Keep­ing Us Out of Arms’ Way

The Economic Times - - The Edit Page - C Uday Bhaskar

In­dia’s bud­getary al­lo­ca­tion for de­fence is size­able: .₹ 3,40,000 crore in the last fis­cal year. But it re­ceives rel­a­tively lit­tle notice or re­view, which is symp­to­matic of mat­ters mil­i­tary in In­dia.

De­void of the pen­sion out­lay, the to­tal de­fence bud­get for 2016-17 was .₹ 2,49,000 crore, which is the bud­get es­ti­mate (BE). To­day, the fi­nance min­is­ter will in­di­cate how much of this bud­geted amount was ac­tu­ally spent in 2016-17. This amount is the re­vised es­ti­mate (RE).

The trend for the last two years run­ning has been that the RE has been less than the BE, and the util­i­sa­tion of the de­fence bud­get in 2014-15 and 2015-16 was 95% and 91% re­spec­tively.

The sec­ond in­di­ca­tor is that over the last three years, BE to BE, the in­crease in the de­fence bud­get from 2014-15 to the cur­rent fis­cal year as a per­cent­age of the pre­vi­ous year has been re­duc­ing from 12.4% to 7.7% to just 1% last year. In ac­tual terms, the de­fence al­lo­ca­tion over the last three years has been .₹ 2,29,000 crore, .₹ 2,46,727 crore and .₹ 2,49,099 crore.

In other words, de­spite a glar­ing in­ven­tory de­fi­ciency for the three armed forces, In­dia’s higher na­tional se­cu­rity man­age­ment has not al­lo­cated the nec­es­sary funds re­quired. Or worse, has not utilised the amount bud­geted in an ef­fec­tive man­ner.

One more trend in­di­ca­tor pro­vides the over­all con­tex­tual frame­work for In­dia’s de­fence bud­get al­lo­ca­tion while also il­lus­trat­ing the pri­or­ity ac­corded to this sec­tor in the larger na­tional fis­cal grid. Over the last eight years, from 2009-10 on­wards, the de­fence ex­pen­di­ture (mi­nus pen­sions) as a per­cent­age of GDP has steadily de­clined from 2.19% to 1.65%.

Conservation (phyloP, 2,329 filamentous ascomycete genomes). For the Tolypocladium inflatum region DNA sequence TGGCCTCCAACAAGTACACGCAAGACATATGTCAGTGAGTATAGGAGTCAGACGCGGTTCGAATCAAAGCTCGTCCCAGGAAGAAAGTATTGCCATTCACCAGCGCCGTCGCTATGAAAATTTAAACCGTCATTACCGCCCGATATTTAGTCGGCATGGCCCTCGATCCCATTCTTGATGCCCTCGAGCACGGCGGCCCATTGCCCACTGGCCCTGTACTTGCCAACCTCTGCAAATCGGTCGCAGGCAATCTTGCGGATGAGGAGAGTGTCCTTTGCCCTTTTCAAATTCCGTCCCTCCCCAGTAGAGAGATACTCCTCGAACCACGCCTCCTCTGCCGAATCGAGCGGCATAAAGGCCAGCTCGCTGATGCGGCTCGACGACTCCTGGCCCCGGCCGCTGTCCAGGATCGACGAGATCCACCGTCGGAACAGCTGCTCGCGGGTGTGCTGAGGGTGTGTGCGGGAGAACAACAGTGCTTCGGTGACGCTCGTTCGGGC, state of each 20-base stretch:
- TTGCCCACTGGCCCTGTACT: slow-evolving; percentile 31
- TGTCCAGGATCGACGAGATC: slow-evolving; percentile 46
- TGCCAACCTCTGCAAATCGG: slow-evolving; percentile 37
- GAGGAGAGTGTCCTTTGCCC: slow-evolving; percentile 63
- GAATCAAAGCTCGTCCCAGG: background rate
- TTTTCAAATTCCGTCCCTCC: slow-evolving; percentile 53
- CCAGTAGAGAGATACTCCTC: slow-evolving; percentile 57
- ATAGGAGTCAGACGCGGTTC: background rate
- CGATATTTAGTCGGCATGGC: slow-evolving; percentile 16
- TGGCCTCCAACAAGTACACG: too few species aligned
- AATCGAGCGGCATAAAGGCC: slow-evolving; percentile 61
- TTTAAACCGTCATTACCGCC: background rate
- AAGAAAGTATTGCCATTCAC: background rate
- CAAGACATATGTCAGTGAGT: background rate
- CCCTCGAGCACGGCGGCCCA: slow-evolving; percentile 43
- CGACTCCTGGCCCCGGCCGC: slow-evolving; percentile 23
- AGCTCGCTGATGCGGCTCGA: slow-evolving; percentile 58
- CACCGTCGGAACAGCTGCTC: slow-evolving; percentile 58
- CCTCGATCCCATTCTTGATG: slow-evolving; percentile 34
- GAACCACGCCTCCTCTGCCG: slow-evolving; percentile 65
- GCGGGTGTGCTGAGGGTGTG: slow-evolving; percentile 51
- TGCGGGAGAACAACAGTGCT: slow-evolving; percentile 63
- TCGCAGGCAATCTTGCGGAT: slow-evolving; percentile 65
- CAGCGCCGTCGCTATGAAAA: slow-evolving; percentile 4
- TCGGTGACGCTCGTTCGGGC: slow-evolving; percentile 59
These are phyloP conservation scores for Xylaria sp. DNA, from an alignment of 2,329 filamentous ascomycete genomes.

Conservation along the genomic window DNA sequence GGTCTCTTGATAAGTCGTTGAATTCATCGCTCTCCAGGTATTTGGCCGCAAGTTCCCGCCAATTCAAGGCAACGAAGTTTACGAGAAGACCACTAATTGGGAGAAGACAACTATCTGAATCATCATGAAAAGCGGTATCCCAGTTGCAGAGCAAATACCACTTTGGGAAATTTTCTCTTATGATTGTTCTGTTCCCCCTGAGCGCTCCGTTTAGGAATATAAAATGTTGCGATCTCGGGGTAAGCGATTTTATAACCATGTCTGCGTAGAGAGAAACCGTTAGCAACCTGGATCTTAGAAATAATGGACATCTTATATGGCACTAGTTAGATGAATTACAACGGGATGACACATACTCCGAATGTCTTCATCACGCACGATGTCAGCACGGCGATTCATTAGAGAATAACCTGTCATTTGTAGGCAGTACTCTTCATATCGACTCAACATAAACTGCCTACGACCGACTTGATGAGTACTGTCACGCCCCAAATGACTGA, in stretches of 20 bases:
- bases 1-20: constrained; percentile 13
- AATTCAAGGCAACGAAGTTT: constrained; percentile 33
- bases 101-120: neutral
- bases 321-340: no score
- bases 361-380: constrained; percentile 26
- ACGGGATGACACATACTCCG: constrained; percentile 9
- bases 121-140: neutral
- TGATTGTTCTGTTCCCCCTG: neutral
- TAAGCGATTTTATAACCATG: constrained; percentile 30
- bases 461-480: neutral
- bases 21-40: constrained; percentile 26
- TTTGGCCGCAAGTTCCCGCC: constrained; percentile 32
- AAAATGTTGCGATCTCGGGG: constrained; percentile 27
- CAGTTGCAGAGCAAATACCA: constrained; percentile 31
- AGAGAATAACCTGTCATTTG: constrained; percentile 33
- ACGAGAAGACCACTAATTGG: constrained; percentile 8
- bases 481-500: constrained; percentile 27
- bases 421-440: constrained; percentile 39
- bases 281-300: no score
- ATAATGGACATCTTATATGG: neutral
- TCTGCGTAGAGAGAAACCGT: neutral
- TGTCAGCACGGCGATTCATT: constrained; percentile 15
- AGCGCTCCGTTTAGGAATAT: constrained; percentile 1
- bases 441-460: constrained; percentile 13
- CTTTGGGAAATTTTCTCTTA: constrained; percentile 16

So, over the last three years, the min­istry of de­fence has been un­able to utilise the funds al­lo­cated; the in­crease from year to year is de­clin­ing, as also the to­tal al­lo­ca­tion in re­la­tion to GDP. This is a macro-trend in­di­ca­tor that does not au­gur well for the kind of chal­lenges the In­dian mil­i­tary faces over the next decade.

Ac­cu­mu­lated ob­so­les­cence is the ma­jor chal­lenge for In­dia’s age­ing mil­i­tary in­ven­tory. Per­haps this year’s Republic Day pa­rade of­fers the most stark in­di­ca­tor. The United Arab Emi­rates (UAE) con­tin­gent led the pa­rade as guests of hon­our. The man­ner in which it was kit­ted and equipped — in­clud­ing per­sonal weapons — was a study in con­trast with our con­tin­gent.

Suf­fice it to note that the av­er­age In­dian in­fantry sol­dier is tech­no­log­i­cally one gen­er­a­tion be­hind his coun­ter­part in the spec­trum of mod­ern armies glob­ally.

The man­age­ment chal­lenge apro­pos de­fence al­lo­ca­tions gets even more mud­dled when the cap­i­tal out­lay is dis­ag­gre­gated. This head per­tains to the ac­qui­si­tion of new equip­ment and plat­forms. The track record of the last year is be­low the me­dian.

The BE for the cap­i­tal head in 201516 was .₹ 98,175 crore and the RE — the amount ac­tu­ally spent — .₹ 85,112 crore. That is, about .₹ 13,000 crore (al­most $2 bil­lion) was un­spent. This, when the Modi gov­ern­ment has pri­ori­tised mil­i­tary mod­erni­sa­tion and ‘Make in In­dia’.

Very of­ten, large sums of money are (mis)ap­pro­pri­ated from the min­istry of de­fence in the last lap of the fi­nan­cial year to bal­ance the books, as it were, and to keep the deficit down. One was wit­ness to this last-minute po­lit­i­cal pres­sure dur­ing the NDA1pe­riod when the then­de­fence min­is­ter Ge­orge Fer­nan­des was pre­vailed upon by his coun­ter­part in North Block to re­turn .₹ 8,000 crore as un­spent.

It will be in­struc­tive to note what Arun Jait­ley will an­nounce to­day — and the de­gree to which these trends have been cor­rected. Hope­fully, the last phase of this gov­ern­ment will see a tran­si­tion from arid ex­pen­di­ture con­trol to more pro­duc­tive ca­pac­ity cre­ation in the armed forces.

The writer is di­rec­tor, So­ci­ety for Pol­icy Stud­ies

We need some­thing a bit more… mod­ern

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